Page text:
Viewpoint from Aussie Cuisine
This is the first appearance in the discussion and argument to find a recipe of our beloved Pavlova on which most of us could potentially agree.
by Lee Tulloch
My first diner experience in New York didn’t go so well.
After we’d been seated in a booth and handed menus, the super-friendly waiter introduced himself and asked us for drink orders. My husband wanted a “short black” coffee and I ordered a “flat white”. The waiter’s demeanour went from chirpy to offended in a nanosecond. He was African-American and his stormy look made it clear he thought we had said something insulting. We backtracked a bit and ordered “regular” coffees but got frosty service from that point on.
New York is full of Australian-run cafes and Australian baristas, who introduced our national coffee culture to New York about 15 years ago. That was 1985 and I doubt an order for a “short black” would pass as racist these days. For a start, downtown New York is full of Australian-run cafes and Australian baristas, who introduced our national coffee culture to New York about 15 years ago. Ruby’s Cafe, which opened in 2003 in NoLita, was one of the first and since then the Aussie influence has spread to London, Paris and even outposts such as Valparaiso in Chile, where there’s a Melbourne Cafe.
Starbucks are now serving flat whites – I rest my case.
Consider the humble avocado toast or “smashed avo” as it is colloquially known. It was recently in the news when demographer Bernard Salt, a self-confessed “middle aged moraliser”, was critical of the spending habits of Millennials.
“I have seen young people order smashed avocado with crumbled feta on five-grain toasted bread at $22 a pop and more,” he observed. “How can young people afford to eat like this? Shouldn’t they be economising by eating at home? … Twenty-two dollars several times a week could go towards the deposit on a house.”
Correlating the humble smashed avo (albeit at $22 a serve) with the real estate affordability crisis brought on the expected outrage. Millennials argued that with a median Sydney house price of $995,000, requiring a deposit of about $200,000, smashed avo fans would have to give up 10,000 toasts.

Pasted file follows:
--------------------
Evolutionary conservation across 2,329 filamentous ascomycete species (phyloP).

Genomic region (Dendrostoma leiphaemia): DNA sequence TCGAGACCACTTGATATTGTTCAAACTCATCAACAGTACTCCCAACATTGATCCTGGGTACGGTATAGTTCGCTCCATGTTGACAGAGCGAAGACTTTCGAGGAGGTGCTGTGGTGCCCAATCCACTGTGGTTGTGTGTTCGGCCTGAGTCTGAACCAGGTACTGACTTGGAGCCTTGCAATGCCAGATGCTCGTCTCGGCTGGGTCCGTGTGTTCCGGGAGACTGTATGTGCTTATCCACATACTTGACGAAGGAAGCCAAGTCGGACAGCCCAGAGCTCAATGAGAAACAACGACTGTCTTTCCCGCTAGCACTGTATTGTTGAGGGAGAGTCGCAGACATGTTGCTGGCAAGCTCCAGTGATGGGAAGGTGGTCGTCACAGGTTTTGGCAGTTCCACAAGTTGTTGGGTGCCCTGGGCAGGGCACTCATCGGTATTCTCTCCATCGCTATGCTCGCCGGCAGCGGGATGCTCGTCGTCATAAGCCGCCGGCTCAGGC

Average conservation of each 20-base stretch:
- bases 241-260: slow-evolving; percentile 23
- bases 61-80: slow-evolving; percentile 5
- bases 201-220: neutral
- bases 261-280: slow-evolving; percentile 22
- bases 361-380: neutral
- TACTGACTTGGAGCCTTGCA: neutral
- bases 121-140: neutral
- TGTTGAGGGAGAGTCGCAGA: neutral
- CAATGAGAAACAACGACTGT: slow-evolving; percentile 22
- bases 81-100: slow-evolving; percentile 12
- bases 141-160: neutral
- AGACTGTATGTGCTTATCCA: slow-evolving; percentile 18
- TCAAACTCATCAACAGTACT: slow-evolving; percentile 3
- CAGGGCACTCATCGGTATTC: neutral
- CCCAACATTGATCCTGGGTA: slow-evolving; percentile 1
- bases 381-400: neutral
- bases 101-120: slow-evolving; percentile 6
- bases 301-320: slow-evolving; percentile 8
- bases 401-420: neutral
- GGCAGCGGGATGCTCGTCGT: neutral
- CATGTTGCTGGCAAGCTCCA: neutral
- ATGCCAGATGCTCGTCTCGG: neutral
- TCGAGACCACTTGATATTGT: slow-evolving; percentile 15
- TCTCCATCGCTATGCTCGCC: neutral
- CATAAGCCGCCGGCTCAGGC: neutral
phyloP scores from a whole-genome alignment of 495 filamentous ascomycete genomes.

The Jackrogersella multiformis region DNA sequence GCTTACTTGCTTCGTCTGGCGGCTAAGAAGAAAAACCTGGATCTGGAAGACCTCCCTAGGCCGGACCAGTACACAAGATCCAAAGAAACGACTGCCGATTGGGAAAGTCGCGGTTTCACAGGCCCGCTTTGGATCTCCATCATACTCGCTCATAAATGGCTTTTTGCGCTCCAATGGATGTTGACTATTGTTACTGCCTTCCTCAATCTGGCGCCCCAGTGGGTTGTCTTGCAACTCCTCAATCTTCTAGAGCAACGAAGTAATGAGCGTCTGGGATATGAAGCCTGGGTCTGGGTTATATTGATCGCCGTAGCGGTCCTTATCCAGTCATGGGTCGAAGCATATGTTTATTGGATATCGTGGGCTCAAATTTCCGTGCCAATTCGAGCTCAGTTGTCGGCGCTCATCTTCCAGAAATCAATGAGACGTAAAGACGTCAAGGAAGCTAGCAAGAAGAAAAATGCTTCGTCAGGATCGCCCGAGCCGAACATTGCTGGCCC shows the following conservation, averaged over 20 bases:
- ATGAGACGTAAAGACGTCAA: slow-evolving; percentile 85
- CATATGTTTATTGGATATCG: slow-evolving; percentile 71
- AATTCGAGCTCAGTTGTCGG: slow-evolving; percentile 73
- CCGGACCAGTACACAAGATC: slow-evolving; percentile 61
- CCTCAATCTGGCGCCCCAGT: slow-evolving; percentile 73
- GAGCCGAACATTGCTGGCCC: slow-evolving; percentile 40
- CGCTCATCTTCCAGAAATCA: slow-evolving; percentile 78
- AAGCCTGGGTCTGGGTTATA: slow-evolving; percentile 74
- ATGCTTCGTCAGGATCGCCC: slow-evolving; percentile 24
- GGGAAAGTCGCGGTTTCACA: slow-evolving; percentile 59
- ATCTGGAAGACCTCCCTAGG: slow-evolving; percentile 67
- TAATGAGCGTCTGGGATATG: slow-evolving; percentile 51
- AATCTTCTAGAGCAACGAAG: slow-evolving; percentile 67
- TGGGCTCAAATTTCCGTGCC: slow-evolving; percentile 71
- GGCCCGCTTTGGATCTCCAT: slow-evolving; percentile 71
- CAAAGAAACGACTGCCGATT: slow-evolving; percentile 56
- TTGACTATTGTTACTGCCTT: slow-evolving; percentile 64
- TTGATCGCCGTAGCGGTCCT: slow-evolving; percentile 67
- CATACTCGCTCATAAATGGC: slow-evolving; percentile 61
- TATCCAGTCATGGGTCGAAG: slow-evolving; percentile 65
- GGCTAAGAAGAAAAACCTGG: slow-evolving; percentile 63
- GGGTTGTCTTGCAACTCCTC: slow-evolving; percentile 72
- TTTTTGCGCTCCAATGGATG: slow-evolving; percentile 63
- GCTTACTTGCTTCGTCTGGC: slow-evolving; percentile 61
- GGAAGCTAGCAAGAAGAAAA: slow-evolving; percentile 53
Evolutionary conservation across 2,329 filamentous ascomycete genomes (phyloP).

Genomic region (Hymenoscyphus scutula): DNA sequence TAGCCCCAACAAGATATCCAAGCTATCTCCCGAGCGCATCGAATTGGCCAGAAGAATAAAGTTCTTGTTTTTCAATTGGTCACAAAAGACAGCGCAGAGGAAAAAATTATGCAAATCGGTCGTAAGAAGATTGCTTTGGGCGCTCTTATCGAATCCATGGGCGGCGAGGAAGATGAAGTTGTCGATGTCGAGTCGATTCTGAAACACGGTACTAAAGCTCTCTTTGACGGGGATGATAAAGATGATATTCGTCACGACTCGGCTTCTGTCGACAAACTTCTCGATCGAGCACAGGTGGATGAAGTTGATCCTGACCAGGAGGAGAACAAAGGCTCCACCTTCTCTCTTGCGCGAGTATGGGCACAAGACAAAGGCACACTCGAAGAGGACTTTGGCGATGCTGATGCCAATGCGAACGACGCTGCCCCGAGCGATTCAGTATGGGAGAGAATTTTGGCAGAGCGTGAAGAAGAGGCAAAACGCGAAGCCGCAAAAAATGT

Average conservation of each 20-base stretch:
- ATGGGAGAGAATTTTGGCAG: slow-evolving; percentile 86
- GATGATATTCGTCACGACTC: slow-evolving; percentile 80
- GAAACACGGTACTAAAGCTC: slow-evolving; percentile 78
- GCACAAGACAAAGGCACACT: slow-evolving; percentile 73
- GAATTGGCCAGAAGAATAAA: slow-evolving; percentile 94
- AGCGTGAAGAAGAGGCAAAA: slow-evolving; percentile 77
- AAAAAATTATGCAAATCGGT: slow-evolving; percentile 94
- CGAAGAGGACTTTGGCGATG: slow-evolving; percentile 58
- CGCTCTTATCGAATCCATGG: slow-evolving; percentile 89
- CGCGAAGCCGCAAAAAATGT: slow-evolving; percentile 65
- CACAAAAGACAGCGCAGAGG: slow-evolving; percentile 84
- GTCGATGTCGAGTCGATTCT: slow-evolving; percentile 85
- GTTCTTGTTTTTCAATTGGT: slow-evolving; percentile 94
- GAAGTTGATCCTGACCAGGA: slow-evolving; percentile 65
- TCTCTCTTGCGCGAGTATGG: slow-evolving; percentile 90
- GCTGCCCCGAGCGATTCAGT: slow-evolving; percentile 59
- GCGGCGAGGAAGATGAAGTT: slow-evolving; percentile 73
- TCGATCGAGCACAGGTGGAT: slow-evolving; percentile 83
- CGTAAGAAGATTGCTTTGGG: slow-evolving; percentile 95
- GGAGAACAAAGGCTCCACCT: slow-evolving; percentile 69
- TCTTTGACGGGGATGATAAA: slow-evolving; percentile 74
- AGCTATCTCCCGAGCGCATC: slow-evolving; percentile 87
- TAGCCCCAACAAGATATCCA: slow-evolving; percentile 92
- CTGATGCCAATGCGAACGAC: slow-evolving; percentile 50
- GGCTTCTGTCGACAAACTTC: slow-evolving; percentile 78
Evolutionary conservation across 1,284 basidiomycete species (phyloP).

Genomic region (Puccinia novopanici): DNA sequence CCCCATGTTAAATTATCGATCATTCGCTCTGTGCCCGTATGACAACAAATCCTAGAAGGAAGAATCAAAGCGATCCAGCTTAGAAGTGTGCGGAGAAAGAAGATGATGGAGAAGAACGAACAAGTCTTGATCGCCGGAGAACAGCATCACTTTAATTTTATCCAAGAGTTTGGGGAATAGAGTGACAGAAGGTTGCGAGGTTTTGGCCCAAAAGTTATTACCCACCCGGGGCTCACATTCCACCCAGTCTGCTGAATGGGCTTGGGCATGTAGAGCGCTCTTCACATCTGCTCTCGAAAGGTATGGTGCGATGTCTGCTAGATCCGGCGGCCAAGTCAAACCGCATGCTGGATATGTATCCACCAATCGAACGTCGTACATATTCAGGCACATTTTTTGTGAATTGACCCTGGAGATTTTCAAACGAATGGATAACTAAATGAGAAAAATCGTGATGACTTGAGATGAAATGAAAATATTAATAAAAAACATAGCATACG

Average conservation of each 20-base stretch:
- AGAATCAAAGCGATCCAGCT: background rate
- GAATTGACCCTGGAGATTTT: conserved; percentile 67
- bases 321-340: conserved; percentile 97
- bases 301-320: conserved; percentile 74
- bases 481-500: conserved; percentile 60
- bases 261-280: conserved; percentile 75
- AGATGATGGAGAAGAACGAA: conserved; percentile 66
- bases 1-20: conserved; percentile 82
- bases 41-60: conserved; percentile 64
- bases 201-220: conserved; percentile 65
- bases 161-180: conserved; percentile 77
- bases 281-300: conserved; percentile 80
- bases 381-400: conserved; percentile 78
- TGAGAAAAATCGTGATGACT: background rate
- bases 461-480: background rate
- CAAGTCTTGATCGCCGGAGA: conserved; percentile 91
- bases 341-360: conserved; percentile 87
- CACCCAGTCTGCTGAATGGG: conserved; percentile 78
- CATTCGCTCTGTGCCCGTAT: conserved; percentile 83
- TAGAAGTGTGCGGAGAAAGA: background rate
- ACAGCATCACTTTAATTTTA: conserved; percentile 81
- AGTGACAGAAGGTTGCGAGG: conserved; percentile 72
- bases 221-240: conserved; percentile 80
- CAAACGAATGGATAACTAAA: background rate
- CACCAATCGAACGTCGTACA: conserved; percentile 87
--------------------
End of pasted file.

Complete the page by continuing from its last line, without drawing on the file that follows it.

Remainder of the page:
Salt does have a point about the popularity of avocado toast, though. I’m no fan of this dish, but I’ve noticed it popping up on menus not only in inner cities in Australia but elsewhere in the world, including London, New York and Hong Kong.
Bill Granger, who first served avocado on toast in his Sydney cafes in the early 1990s, is often credited with bringing smashed avo to the world via his London restaurants, although the Californians might argue they did it first. Bill’s other popular breakfast dish, corn fritters, a lighter, contemporary take on a soul food standard, has also broken out all over the world. It’s a good thing – you now can get a healthy breakfast, offering farm-sourced and/or organic ingredients, in places where breakfast wasn’t breakfast unless it induced a heart attack.
The pavlova is another Australian classic I’ve spotted on menus internationally. It may be from New Zealand, but we’ve done a better marketing job, and New Zealand is hardly free of guilt anyway, having usurped the Chinese gooseberry, renaming it the “kiwifruit” with great success.
My issue with the pavlovas I’ve tried outside Australia is they’re not true pavs at all. They’re often crunchy meringues with a bit of cream, and usually not topped with traditional passionfruit. A genuine pavlova, as purists know, has a thin crust of meringue and a thick body of mouth-melting marshmallow and it’s such a delicate balancing act, between egg white, sugar, vinegar and cornflour, that it doesn’t survive for more than a day.
The lamington is yet another Australian culinary icon that now can be found in cafes in London, Singapore and Dubai. The chocolate and coconut-dipped sponge cake is truly our own, an invention of the chef to Lord Lamington, who was the governor of Queensland from 1896-1901. The first one was hastily put together from kitchen scraps.
Back in the 1990s, and hungering for traditional lamingtons and cakes like vanilla slices and neenish tarts (also Australian), I had the idea of opening an Aussie cake shop in downtown Manhattan. At that time there was a cupcake frenzy with the popularity of the Magnolia Bakery in Greenwich Village. I thought our Aussie cakes were far superior.
I might have made my fortune from pavlovas, but alas I never got very far with the plan. Ironically, with the demise of so many traditional Australian bakeries, these days I’m more likely to get a home-made lamington or neenish tart in London or New York than at home.
“My issue with the pavlovas I’ve tried outside Australia is they’re not true pavs at all. They’re often crunchy meringues with a bit of cream, and usually not topped with traditional passionfruit. A genuine pavlova, as purists know, has a thin crust of meringue and a thick body of mouth-melting marshmallow and it’s such a delicate balancing act, between egg white, sugar, vinegar and cornflour, that it doesn’t survive for more than a day.”